By Joel Warner
By Michael Roberts
By Alan Prendergast
By Michael Roberts
By Michael Roberts
By Amber Taufen
By Patricia Calhoun
By William Breathes
The $17.99 T-shirt features a historic photo depicting a well-armed Geronimo and a few friends above this slogan: "Homeland Security: Fighting terrorism since 1492." It's available at the Colorado History Museum gift shop — but only if you ask for it specifically, since the clerks are keeping the shirts in a back storage room until after Columbus Day.
Welcome to Colorado, where Columbus is both loved and hated and Columbus Day has become a flash point between proud Italian-Americans, who typically celebrate their Nina-skippering paisan with a parade and other festivities, and protesting Native Americans, who see the explorer as an oppressor and a symbol of a skewed history that credits Columbus with "discovering" America in 1492 while ignoring Native Americans. Colorado was the first state to honor Columbus with a holiday, exactly one hundred years ago, and both sides have promised plenty of fireworks at this year's Columbus Day Parade on October 6 (for more details, see Follow That Story).
The Colorado Historical Society, which runs the museum, is well known for its exhibits documenting Native American history, and right now it's honoring the state's rich Italian heritage, as well, with The Italians of Denver, a show that runs until next July. But while the two cultures exist relatively peacefully inside the museum's walls, the "Homeland Security" T-shirt has raised a few eyebrows, admits CHS spokeswoman Rebecca Laurie. "We did get a couple of phone calls and letters about it," she says.
And so the shirt is being kept under wraps, at least through Columbus Day. After that, the CHS will have a little pow-wow with the private concessionaire running the shop and decide whether Geronimo gets the heave-ho.
Blockheads: Developer Evan Makovsky has saved Block 162 from its schizophrenic self, and in the process has become the hero of civic boosters who'd long despaired of something, anything, being done to that sad square of downtown bounded by Welton, California, 15th and 16th streets. Somehow, this summer Makovsky managed to assemble all the disparate pieces of property into a whole that's ripe for redevelopment ("Evan Almighty," September 13). But just what, exactly, should it develop into? To get creative juices flowing, the Downtown Denver Partnership is looking for possible interim uses of a portion of Block 162, which is falling to the wrecking ball. The goal is to have the project in place in time for the Democratic National Convention – but it won't last forever. (For Kenny Be's take, see Worst Case Scenario.)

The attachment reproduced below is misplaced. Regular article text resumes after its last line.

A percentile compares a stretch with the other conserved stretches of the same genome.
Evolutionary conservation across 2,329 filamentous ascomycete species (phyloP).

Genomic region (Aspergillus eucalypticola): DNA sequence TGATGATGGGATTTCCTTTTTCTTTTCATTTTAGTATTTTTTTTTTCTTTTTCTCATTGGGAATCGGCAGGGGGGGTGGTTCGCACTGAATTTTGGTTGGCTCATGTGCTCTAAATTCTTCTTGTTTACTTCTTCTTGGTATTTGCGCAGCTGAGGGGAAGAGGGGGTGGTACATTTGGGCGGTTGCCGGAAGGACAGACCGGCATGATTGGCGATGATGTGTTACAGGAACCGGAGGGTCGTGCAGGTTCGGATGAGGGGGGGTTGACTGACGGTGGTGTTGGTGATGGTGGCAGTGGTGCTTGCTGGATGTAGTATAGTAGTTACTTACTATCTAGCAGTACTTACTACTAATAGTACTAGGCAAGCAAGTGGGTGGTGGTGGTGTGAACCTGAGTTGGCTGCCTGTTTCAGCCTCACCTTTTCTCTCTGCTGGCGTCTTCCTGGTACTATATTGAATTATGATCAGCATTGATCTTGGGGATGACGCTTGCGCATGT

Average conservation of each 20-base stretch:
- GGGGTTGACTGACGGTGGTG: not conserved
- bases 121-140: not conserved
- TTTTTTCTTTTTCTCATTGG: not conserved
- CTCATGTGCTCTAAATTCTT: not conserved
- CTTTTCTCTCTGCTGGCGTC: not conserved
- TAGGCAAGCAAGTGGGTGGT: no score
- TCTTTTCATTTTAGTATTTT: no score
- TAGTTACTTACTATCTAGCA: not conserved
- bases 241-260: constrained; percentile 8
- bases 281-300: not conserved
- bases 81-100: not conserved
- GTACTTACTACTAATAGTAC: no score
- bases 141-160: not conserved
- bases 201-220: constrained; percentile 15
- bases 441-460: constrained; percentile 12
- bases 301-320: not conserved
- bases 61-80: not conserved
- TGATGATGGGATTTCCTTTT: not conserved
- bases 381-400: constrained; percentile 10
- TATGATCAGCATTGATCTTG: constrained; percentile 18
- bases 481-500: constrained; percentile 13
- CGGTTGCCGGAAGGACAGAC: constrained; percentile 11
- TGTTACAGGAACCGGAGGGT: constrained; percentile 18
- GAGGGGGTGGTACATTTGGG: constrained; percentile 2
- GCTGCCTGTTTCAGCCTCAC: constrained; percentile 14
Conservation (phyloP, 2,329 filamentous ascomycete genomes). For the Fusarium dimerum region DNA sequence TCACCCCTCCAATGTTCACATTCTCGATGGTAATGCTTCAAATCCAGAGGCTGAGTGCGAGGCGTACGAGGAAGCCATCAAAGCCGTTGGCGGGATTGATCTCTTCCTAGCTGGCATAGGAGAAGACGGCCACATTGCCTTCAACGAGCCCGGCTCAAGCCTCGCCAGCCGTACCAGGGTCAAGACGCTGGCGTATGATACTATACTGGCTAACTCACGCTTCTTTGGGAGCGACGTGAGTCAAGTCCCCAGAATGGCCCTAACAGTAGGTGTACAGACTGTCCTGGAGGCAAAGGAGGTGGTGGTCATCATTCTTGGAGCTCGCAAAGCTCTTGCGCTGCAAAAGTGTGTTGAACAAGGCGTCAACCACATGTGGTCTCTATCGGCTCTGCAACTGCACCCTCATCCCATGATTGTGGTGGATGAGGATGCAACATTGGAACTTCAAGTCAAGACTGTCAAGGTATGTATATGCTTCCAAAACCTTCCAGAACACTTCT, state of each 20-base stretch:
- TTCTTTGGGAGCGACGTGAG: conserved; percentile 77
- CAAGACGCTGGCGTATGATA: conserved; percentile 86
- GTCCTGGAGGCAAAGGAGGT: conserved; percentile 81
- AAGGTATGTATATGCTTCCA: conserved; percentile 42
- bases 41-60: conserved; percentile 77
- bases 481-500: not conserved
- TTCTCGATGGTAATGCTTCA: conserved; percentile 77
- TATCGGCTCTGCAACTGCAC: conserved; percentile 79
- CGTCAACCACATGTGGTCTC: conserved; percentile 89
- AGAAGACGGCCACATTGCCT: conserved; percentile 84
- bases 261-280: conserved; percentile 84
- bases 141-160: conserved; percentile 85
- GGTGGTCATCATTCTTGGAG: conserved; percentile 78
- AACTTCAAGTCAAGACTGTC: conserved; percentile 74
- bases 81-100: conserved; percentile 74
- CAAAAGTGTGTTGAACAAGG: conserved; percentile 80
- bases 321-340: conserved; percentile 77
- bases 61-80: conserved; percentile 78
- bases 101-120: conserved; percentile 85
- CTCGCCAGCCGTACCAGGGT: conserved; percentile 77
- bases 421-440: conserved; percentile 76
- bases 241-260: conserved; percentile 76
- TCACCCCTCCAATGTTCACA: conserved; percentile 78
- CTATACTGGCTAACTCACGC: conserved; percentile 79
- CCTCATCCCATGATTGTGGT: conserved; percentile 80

"In the end, whatever use is designated must be temporary while creating an exciting use of the space," says DDP president Tami Door. "This will not only provide a much-needed upgrade to the appearance of this block, but could also encourage the redevelopment of adjacent properties."
The Partnership is accepting ideas, in 200 words or less, through October 5 at www.downtowndenver.com. But we don't need any extra time, or even 200 words, for ours: Give the space to Lauri Lynnxe Murphy, the woman who brought us Capsule — and who will lose that gallery/performance space at 560 Santa Fe Drive on January 5, 2008, when it closes so that the building can come down and, yes, become a parking lot (Off Limits, September 20). Like so many aesthetic entrepreneurs before her, Murphy has helped regentrify a neighborhood, only to have the rents rise beyond the grasp of the very artists who made it hip. So give the space to Murphy, who's creative enough to come up with just the right way to turn Block 162 into the coolest spot in town, even if only temporarily — an arts mecca where people can see art over their lunch hour and buy more than just the rubber tomahawks and black-velvet paintings currently available at the souvenir shops that line the 16th Street Mall.
By all that's almighty, Evan!